The document, called a Form 990, disclosed basic information about the nonprofit organization’s revenue and expenditures.
In 2017, RGV Read and Feed reported about $451,000 in revenue, according to a copy of the Form 990 published by ProPublica, a nonprofit news organization. Guajardo, his wife and Vicky Cantu received $63,000 apiece in compensation that year.
Their compensation more than doubled from 2017 to 2018.
In 2018, RGV Read and Feed reported nearly $1.4 million in revenue, according to a copy of the Form 990 published by ProPublica. Guajardo received nearly $138,000. His wife received $177,000. And Vicky Cantu received nearly $162,000.
RGV Read and Feed also paid nearly $137,000 to Alex Cantu for consulting.
The Form 990 showed that RGV Read and Feed spent more on compensation than food provided to La Joya ISD students.
Alex and Vicky Cantu said the Form 990, which was prepared by an accountant, is misleading.
Vicky Cantu said they paid for start-up costs, including vans and a commercial kitchen, out-of-pocket.
“We put up costs out of our own personal pocket. Do we sometimes get reimbursed for it? Of course we have to get reimbursed for it. Because it is our personal money. So we have to find ways that we get our reimbursement back,” Vicky Cantu said. “Of course. But that it’s a consulting fee? No, it’s not a consulting fee.”
Alex and Vicky Cantu said people made assumptions about the Form 990 without asking them what the information meant.
“I don’t see anything wrong in it. But since our opposition can’t find anything to tarnish us with, they’re going to do anything in their power to look for any little thing to make us look bad,” Vicky Cantu said. “Because, in all reality, what have we done wrong but help the individuals that need help, help the community, help the children?”
Editor’s Note: After this article was published the La Joya Independent School District released the following statement:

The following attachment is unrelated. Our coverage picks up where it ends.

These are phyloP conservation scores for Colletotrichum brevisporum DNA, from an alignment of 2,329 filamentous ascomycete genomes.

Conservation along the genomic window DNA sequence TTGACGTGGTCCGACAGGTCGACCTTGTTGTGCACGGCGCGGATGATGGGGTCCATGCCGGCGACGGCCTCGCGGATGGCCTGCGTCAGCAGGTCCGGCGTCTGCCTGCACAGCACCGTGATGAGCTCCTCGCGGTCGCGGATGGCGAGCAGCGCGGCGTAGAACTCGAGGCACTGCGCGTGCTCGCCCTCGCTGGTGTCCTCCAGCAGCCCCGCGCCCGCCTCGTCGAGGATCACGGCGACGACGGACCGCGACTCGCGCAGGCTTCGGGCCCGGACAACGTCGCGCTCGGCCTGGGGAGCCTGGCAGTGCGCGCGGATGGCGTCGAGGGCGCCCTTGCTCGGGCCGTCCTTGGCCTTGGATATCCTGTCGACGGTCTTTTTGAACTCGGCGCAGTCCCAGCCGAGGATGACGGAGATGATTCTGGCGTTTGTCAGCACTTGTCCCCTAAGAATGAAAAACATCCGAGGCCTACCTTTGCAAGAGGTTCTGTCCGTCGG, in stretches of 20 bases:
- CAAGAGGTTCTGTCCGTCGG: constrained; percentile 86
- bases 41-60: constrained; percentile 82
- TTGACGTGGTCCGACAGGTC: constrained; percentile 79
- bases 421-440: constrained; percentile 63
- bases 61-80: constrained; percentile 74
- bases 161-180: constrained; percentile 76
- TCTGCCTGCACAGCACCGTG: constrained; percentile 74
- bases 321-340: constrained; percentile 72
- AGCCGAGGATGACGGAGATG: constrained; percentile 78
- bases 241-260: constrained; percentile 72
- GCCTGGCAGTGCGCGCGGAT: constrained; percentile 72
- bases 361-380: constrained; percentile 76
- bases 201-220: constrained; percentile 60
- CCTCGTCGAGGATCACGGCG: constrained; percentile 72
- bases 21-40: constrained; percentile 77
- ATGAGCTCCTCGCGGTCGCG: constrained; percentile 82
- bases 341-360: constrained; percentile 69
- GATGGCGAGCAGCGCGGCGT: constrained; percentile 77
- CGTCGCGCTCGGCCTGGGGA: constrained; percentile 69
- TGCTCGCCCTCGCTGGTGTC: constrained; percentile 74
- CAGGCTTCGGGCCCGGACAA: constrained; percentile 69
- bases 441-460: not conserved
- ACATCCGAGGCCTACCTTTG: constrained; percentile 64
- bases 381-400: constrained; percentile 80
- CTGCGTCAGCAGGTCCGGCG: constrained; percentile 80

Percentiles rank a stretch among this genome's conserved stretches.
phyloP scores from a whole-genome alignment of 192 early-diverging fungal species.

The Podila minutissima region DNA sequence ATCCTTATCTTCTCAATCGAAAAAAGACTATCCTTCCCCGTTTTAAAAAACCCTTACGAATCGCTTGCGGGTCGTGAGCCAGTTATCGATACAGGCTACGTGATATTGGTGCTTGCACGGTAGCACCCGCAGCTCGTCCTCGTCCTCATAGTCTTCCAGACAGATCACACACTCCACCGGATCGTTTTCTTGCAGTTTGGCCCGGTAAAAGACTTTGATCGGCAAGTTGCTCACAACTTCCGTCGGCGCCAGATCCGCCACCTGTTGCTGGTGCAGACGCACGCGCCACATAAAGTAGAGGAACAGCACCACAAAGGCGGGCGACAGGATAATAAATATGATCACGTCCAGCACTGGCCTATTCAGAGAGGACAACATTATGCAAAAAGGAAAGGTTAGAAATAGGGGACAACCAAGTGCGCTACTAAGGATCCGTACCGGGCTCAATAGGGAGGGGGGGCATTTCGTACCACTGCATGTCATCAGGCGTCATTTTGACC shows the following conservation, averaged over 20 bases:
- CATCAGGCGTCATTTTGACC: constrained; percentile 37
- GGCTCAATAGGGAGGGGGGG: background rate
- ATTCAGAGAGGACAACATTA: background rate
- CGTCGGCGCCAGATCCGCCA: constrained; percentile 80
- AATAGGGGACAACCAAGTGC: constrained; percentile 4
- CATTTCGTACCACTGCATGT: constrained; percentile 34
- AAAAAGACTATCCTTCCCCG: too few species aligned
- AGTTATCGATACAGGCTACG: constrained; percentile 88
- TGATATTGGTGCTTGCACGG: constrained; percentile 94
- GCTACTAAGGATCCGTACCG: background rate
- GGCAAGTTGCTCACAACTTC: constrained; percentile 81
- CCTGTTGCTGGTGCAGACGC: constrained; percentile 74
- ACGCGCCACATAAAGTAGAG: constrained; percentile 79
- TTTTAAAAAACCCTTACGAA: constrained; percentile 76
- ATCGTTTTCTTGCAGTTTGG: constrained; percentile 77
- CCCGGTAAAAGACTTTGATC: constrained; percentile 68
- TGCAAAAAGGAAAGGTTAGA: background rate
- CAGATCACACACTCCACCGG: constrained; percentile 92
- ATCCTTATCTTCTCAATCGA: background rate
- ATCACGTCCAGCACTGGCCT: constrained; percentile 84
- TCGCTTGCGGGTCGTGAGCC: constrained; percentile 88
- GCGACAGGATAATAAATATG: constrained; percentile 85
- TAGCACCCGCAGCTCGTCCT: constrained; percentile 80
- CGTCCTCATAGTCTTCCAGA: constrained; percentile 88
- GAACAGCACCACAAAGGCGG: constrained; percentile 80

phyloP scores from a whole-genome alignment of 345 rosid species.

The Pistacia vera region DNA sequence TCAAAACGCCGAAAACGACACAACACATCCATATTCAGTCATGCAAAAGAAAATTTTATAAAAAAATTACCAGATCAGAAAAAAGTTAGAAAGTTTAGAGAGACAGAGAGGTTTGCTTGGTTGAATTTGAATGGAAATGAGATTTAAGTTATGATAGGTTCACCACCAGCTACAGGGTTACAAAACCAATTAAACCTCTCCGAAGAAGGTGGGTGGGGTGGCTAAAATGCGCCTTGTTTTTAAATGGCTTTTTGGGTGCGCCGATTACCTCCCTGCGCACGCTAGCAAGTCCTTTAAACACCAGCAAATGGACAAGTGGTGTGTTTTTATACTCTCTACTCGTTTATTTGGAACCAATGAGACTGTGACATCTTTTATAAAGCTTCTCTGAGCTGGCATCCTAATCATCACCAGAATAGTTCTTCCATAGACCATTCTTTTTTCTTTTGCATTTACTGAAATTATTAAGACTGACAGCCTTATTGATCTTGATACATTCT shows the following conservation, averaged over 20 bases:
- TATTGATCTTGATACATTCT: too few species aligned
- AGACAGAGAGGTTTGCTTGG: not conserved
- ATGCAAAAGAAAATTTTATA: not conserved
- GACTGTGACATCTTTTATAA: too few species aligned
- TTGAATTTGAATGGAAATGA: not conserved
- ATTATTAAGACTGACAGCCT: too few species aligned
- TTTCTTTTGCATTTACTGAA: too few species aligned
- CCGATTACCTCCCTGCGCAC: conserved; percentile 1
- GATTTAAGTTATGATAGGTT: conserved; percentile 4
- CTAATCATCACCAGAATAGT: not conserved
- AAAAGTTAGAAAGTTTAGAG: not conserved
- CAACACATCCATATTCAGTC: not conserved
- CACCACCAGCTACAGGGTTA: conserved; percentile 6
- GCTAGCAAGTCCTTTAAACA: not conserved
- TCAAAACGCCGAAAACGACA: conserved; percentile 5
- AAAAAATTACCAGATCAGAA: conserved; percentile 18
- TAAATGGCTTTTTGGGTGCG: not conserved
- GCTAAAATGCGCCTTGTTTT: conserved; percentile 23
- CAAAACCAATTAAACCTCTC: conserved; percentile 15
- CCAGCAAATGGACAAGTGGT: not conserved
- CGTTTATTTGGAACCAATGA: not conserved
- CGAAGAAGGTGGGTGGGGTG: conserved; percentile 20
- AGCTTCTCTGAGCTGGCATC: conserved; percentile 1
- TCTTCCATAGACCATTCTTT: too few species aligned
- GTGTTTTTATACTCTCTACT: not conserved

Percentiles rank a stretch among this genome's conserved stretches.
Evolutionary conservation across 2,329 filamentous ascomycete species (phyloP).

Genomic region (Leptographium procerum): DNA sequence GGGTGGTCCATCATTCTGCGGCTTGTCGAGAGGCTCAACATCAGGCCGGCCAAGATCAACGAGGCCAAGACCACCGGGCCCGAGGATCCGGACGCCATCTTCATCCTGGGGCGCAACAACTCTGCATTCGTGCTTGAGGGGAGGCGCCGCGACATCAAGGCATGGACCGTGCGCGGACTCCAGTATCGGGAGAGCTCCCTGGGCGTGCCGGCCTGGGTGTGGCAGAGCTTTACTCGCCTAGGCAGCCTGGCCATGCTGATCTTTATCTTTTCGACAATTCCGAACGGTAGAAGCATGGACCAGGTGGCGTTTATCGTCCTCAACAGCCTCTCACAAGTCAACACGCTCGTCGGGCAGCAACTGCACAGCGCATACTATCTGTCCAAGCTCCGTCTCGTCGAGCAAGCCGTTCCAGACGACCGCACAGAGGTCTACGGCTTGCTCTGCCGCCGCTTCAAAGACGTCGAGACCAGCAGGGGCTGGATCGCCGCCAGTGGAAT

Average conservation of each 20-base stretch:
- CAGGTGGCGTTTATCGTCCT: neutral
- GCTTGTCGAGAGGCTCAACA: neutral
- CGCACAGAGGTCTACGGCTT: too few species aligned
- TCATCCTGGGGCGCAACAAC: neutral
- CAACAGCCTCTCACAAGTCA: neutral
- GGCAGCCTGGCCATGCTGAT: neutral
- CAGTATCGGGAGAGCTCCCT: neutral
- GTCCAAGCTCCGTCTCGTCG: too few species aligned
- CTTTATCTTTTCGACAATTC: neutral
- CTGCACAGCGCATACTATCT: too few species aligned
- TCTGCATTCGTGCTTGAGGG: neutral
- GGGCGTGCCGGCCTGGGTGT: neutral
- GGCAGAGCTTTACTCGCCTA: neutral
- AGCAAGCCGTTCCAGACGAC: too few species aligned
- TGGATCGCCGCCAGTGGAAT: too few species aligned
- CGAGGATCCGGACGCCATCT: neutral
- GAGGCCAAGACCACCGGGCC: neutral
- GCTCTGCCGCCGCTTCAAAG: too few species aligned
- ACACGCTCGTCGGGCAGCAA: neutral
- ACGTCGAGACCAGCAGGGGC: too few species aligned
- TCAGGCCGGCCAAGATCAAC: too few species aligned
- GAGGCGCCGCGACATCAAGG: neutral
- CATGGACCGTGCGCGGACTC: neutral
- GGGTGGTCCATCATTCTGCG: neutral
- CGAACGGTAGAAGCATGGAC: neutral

On November 11, 2019, the La Joya Independent School District terminated a memorandum of understanding with RGV Read and Feed. The district acted solely upon recommendations provided by the Texas Department of Agriculture.
Based on an audit conducted in January, the TDA advised the district to either adopt the Supper program under CACFP or continue utilizing our current program which would mean less reimbursable revenue for the district. Additionally, maintaining our relationship with RGV Read and Feed would result in our students losing meals on Saturdays.
By adopting the Supper program, the district will not only guarantee meals for students on Saturdays, but will also generate three million dollars more than the previous program. The potential to generate more revenue will mean more career opportunities for our community and, most importantly, more money for our students.
As always, our goal at LJISD is to ensure our students best interest and needs are taken care of. Based upon the advice of the Texas Department of Agriculture, the board swiftly took action to make certain our students continue to have the best resources and nutrition so they may shine bright!